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JL
James Liu
The tech sector, an industry known for high wages and generous benefits, has accelerated its use of contract workers that work alongside full-time employees but who are employed by staffing agencies. While many contract workers are increasingly employed in core functions such as engineering, design, and research, they miss out on different forms of compensation and benefits and incur additional costs such as job instability. This pay disparity exacerbates existing social inequities, since contracted workers are more likely to be racial and gender minorities compared to their full-time counterparts. As part of their stated commitment to equity, companies should adopt a more equitable compensation strategy for contractors that take into account the hidden costs of contract work.

Who are professional services contractors?
Professional services contractors are individuals work at technology companies and perform similar roles as full-time employees, such as engineering, design and research, but are not directly employed by these companies. Instead, they are hired by subcontracting agencies such as Adecco and Pro Unlimited, which manage the workers’ benefits and pay. Despite having substantially similar responsibilities as full-time employees, they are not often compensated equitably for their work. In a study of comparing full-time and contract workers working in similar roles at tech companies, contractors were found to be:
Three times
more likely to be Black or LatinX compared to their full-time counterparts
More likely
to be a first-generation college graduate than a full-time employee
Paid, on average, 35% less
than their full-time counterparts

The totality of the different experiences between full-time employees from their contractor counterparts goes beyond compensation (integration with company culture, legal protections, etc.) and cannot be completely captured by compensation, but
ensuring pay equity is a step in the right direction
.

Why this matters to you
By maintaining pay disparities between full-time and contract workers, companies extend social inequities that are incongruent to their stated values.

The 2016 survey of white-collar workers also found that white-collar contracted employees were 2.6 times more likely to be Black or Latino. Data published by Project Include and TechEquity Collaborative underscores in October 2021 further showed that “Black, Indigenous, Latinx, Asian, women, and nonbinary people are overrepresented as contract workers compared to the directly-employed tech workforce.” To this end, the practice of pay disparity between full-time and contract workers exacerbates America's well-documented racial wealth gap and other social inequities.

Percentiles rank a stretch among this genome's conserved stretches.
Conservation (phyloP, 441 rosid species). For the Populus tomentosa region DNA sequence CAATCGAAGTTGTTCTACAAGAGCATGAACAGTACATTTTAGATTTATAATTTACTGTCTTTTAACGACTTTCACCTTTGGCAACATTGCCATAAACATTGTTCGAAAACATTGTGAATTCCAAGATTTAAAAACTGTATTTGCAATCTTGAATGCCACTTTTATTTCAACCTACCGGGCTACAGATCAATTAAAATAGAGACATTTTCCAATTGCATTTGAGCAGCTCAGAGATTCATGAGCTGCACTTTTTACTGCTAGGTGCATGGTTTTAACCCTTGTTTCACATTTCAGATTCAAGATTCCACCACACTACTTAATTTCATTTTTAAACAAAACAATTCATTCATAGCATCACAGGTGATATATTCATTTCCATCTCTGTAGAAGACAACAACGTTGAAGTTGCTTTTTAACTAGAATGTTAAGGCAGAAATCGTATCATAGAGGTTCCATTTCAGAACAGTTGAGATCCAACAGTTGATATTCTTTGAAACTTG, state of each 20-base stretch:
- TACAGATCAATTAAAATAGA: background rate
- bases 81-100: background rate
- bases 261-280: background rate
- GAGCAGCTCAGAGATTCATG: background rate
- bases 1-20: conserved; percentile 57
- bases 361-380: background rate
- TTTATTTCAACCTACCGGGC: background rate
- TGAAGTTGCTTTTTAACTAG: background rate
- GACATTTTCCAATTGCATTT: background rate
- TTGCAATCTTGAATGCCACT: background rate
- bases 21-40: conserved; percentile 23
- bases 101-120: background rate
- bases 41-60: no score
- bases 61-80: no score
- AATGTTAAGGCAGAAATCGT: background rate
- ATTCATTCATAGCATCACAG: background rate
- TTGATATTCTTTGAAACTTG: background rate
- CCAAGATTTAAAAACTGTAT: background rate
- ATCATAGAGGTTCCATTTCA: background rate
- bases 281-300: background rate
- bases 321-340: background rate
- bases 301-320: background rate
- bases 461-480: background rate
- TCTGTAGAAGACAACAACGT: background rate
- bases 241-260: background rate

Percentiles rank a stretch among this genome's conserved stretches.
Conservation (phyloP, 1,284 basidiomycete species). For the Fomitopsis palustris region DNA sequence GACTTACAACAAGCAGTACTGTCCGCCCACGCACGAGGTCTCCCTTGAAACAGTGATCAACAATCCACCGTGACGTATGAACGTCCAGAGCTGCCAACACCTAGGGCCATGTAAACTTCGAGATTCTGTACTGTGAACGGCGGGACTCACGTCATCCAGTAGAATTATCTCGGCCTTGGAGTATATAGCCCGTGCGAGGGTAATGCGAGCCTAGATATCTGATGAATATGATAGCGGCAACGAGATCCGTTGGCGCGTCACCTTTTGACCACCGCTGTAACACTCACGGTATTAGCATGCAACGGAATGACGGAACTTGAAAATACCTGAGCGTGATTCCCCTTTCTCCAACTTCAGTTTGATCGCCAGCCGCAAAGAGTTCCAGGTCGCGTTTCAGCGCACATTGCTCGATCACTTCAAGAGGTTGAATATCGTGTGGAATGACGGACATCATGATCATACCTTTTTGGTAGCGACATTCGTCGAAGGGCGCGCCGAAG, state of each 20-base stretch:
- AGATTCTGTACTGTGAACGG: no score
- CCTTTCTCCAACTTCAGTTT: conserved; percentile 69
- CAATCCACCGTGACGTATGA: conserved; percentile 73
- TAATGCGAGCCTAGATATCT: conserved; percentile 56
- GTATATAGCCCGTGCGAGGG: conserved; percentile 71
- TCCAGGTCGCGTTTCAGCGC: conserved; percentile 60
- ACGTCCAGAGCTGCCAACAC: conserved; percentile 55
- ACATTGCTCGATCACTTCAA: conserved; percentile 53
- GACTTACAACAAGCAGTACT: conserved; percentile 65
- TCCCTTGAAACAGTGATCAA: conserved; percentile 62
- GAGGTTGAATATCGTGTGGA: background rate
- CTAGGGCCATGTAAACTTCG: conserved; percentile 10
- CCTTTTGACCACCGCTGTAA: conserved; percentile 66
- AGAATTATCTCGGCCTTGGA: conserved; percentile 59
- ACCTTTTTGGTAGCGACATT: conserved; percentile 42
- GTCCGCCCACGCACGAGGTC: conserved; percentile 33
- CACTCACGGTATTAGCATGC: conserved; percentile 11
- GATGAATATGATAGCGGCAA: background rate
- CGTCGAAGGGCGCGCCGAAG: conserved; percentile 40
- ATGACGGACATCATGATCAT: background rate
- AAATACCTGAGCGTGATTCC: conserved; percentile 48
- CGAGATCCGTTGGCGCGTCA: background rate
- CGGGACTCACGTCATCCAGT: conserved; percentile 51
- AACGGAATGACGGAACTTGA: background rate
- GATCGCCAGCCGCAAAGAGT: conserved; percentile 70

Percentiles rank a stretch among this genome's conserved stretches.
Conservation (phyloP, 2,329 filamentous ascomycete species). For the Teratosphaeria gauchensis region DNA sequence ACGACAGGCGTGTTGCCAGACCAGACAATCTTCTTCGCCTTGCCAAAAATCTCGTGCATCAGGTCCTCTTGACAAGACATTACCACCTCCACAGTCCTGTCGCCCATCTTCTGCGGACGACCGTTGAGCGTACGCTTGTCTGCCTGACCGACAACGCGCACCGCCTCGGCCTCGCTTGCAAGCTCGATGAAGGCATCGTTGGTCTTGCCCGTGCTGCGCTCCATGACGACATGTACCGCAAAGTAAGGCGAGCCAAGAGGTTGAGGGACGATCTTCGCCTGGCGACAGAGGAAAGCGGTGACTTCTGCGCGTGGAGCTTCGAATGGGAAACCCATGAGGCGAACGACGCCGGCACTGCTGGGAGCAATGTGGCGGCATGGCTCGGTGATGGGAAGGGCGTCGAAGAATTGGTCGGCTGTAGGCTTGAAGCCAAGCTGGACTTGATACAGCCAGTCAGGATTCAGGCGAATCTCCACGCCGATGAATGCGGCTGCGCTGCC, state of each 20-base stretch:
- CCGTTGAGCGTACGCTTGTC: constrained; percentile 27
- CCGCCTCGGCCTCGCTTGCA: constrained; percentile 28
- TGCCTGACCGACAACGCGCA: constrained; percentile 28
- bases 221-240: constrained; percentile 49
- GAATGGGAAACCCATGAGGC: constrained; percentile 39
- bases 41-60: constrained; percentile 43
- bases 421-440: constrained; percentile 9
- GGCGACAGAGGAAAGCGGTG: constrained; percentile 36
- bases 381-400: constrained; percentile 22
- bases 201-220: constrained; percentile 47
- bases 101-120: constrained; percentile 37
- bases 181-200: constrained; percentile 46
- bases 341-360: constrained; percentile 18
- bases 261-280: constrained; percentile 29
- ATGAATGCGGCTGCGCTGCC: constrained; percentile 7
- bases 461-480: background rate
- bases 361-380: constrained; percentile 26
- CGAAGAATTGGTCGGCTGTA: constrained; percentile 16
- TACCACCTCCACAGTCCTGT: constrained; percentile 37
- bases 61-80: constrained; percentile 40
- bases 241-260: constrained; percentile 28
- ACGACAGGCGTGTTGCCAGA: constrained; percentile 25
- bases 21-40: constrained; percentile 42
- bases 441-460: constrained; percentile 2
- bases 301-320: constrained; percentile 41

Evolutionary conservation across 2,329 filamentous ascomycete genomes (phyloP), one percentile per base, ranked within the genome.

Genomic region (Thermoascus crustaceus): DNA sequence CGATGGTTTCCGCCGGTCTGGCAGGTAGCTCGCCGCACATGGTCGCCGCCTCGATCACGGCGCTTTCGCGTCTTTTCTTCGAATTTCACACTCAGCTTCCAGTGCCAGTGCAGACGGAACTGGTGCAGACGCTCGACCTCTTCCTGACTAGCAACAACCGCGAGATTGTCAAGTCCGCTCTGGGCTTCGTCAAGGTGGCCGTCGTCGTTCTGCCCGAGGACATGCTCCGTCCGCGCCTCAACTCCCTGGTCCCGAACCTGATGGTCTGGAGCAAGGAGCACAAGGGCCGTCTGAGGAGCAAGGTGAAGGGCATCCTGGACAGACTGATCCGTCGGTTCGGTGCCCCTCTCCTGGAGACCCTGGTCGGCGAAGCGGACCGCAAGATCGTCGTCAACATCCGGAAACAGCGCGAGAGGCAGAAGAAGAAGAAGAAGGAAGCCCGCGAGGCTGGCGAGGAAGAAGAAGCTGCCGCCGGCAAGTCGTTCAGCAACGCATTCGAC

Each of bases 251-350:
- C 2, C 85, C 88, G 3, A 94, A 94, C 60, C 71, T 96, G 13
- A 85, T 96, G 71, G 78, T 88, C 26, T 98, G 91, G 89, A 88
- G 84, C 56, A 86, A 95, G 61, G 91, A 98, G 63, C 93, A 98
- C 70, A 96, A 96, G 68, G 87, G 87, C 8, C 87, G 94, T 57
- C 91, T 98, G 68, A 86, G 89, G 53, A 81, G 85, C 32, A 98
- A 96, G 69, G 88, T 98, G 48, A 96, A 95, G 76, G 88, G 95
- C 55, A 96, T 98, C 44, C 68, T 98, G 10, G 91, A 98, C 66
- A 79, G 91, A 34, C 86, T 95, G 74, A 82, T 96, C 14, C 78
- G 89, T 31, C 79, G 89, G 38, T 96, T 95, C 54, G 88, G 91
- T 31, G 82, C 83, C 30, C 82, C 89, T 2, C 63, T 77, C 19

By underpaying large portions of their core workforce, companies increase longer term costs through increased turnover, decreased hiring competitiveness, and worsened productivity.

While there can be financial pressure to underpay workers in the short term - full-time or contractors - companies take on long-term risks maintaining such systems. Underpaying workers is associated with lower productivity and morale, and poor benefits can lead to decreased work performance and increased turnover. And this is not without costs - research on the cost of employee turnover reveals that it costs an average of 40 percent of an individual employee’s annual salary to find a replacement. As Silicon Valley companies increasingly rely on subcontractors to do “core business” work, they risk creating a second tier of less-productive, higher-turnover workers by systematically underpaying this class of workers.

As regulatory and public pressure increase, companies can mitigate risk by proactively addressing contractor compensation equity.

As of the time of this writing of this policy brief, there is public increased attention to labor issues and worker equity. At a legislative level, there is passed and pending legislation to increase pay equity transparency (e.g. California’s SB 973) and even enforce pay equity for contract workers with similar roles as full-time employees (eg. H.R.7638) Companies who want to preempt this public scrutiny, and proactively become thought leaders on pay equity need to consider their compensation strategies for contract workers.

What can I do?
As a hiring manager, you have the capacity to negotiate higher salaries on behalf of the contractor you support. Rather than letting the agency negotiate the salary directly with the contractor, use the
to advocate for an increase in the wage commensurate with missing benefits and job instability.

As a senior leader, you should take several steps to quantify and be transparent about the pay disparities between worker types. See the
for more details on how to build a more equitable compensation model.
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